Saturday, October 13, 2007

Why we live together: our need to hear noise

Next time you go camping up in the mountains or in the desert, listen to the silence. Listen to what it’s like to be alone in the world.

After the routine noise of your working days, it probably sounds beautiful; you can hear your pulse, your breathing, regular and even; silence is indeed golden, but what if that was all there was – silence!

It’s difficult to imagine what that would be like, isn’t it – we live in a world full of noise – the obvious noise made by traffic and people generally – the noises we try to get away from but usually can’t – and the sometimes desired noise that we call music. Noise is ubiquitous –it’s all around us, all of the day and most of the night too.

We all sleep through the constant, dull sound of our air-conditioning, through the noise of the cars still going by at three in the morning sometimes, and the noise from those asleep in the same room.

But what would our lives be like without noise – ask the deaf! Noise tells us that we are not alone, and although there’s usually too much of it for our liking, if there was none we would feel lonely.

Jean-Paul Sartre said that hell is other people, but in a world where few people existed, other people that could be trusted would have made life bearable. In a world of dog-eat-dog, of lawlessness, being surrounded by people you knew and liked was probably vital.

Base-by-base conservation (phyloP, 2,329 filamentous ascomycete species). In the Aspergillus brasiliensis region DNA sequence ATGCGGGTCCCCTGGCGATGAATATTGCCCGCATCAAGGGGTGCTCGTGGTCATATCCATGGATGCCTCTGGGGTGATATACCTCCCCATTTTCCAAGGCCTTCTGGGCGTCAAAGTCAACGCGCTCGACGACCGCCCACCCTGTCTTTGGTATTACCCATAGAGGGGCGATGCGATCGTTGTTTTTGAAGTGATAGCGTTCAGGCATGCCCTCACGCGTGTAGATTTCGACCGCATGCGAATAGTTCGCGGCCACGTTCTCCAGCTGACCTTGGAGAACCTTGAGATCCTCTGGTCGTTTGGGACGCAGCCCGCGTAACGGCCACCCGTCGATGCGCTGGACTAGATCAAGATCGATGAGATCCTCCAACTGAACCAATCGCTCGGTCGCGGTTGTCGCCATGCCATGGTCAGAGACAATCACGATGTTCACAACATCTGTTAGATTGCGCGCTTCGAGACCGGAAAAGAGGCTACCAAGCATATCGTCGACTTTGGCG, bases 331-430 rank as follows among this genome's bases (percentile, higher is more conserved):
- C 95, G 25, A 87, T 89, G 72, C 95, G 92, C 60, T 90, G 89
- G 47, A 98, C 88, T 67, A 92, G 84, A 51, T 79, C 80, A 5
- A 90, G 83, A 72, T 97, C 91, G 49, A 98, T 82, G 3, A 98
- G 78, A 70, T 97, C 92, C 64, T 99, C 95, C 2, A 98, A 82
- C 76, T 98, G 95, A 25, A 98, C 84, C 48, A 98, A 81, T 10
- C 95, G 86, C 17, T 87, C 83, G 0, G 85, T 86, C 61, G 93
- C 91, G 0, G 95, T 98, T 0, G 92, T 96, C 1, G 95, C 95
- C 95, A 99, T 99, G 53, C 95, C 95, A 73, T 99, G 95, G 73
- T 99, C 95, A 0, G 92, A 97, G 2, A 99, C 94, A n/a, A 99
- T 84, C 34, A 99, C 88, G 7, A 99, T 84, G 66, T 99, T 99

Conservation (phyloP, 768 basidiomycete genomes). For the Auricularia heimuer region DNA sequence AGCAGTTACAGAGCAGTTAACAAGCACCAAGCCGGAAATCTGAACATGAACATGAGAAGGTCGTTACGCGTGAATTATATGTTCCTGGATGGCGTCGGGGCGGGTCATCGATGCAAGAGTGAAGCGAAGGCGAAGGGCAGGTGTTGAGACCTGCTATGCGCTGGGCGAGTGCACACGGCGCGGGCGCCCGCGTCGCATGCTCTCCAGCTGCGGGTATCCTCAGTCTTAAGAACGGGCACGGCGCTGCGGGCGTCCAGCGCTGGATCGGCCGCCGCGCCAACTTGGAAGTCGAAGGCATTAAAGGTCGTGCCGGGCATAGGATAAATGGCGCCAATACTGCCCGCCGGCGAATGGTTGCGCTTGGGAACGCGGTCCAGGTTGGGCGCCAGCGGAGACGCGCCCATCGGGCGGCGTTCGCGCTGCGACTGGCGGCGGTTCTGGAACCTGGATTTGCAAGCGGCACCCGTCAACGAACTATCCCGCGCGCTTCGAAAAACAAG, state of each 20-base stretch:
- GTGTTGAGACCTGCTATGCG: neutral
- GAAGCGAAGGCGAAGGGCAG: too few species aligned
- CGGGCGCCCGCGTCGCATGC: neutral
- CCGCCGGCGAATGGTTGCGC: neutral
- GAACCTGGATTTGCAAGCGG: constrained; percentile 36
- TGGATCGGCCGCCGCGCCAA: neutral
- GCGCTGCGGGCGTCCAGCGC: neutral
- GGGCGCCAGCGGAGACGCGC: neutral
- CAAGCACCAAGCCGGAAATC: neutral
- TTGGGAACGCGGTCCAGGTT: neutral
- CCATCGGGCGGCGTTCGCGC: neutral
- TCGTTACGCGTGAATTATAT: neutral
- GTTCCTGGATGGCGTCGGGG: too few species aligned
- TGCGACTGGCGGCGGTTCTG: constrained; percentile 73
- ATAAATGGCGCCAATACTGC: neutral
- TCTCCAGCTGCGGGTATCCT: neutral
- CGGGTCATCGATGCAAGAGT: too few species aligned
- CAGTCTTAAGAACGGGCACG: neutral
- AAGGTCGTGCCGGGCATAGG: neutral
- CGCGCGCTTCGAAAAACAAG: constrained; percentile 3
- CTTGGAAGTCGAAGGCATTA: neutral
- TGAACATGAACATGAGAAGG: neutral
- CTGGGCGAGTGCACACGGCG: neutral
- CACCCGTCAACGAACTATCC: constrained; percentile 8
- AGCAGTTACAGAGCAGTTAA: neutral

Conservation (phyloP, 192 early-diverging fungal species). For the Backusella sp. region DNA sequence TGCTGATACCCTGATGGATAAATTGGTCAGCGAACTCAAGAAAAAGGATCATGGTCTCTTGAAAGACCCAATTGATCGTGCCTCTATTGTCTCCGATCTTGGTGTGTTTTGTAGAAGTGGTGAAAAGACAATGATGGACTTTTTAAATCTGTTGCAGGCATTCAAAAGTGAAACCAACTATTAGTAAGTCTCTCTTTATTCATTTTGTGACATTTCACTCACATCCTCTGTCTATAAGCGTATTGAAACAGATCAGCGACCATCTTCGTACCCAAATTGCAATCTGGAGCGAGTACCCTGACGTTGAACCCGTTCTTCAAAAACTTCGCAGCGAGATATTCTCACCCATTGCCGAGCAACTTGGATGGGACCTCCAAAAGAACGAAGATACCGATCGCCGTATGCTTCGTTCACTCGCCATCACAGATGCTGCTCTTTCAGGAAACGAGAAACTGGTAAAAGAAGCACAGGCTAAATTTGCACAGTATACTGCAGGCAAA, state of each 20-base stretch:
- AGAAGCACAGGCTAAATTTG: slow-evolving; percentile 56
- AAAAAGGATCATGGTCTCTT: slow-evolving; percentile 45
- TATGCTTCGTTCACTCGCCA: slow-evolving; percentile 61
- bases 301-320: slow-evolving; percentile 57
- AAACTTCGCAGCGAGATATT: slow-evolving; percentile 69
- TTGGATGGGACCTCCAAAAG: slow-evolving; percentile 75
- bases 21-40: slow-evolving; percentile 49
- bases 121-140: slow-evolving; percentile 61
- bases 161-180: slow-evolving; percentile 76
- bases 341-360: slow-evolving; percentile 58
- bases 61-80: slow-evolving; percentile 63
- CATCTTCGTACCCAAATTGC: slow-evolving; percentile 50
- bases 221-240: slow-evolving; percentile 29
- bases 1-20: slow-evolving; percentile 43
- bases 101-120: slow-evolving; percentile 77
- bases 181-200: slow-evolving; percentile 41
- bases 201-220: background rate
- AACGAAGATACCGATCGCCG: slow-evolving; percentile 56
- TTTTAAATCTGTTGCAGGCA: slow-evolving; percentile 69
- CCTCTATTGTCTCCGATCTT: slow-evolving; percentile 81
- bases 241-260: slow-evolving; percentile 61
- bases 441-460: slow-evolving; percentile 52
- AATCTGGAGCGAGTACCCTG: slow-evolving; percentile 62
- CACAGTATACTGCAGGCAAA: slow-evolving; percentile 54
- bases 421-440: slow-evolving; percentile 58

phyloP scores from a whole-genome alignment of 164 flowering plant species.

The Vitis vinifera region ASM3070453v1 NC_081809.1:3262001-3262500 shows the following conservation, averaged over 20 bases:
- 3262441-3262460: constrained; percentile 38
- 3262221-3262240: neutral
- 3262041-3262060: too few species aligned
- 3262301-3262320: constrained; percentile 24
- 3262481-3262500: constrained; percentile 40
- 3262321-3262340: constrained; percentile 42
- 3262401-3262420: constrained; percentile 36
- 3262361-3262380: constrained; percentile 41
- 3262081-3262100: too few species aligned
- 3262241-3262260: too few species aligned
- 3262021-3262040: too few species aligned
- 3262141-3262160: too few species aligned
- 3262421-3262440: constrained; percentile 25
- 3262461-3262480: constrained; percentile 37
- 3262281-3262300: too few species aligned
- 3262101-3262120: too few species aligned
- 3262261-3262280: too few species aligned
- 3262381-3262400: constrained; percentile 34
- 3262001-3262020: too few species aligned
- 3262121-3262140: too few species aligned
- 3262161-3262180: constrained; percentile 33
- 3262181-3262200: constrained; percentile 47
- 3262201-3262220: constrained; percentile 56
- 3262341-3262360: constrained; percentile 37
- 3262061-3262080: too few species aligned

To choose to live as a hermit (from the Greek ἔρημος erēmos, signifying "desert", "uninhabited", hence "desert-dweller"; adjective: "eremitic") - a person who lives to some greater or lesser degree in seclusion and/or isolation from society, ( would be an odd choice in a world of danger, and only the strong or the insane would contemplate it.

Living in communities arose, it has been said, more from the need to cooperate to manage common land than out of the need for defence. Nevertheless, people would most certainly have felt safer with others close by, and the history of our planet and its people is the history of the community – of the rise of walled cities, of treaties between communities, and of conflicts between them.

‘Eidgenossenschaft’ – German for confederation, the term literally translates means "oath fellowship"; a confederacy of equal partners, which can be individuals or groups such as states, formed by a pact sealed by a solemn oath, and is quite different from the hierarchies that grew out of feudalism - pacts between unequal partners.

Both were most probably concerted attempts to fend off interlopers as well as live off the land. Now that both mean less than they used to, why do we want to live together – in cities that have outgrown their usefulness to us – cities in which living is harder than it has ever been? The answer is because the alternative is probably too dreadful to contemplate – living alone, with all that silence!
Robert L. Fielding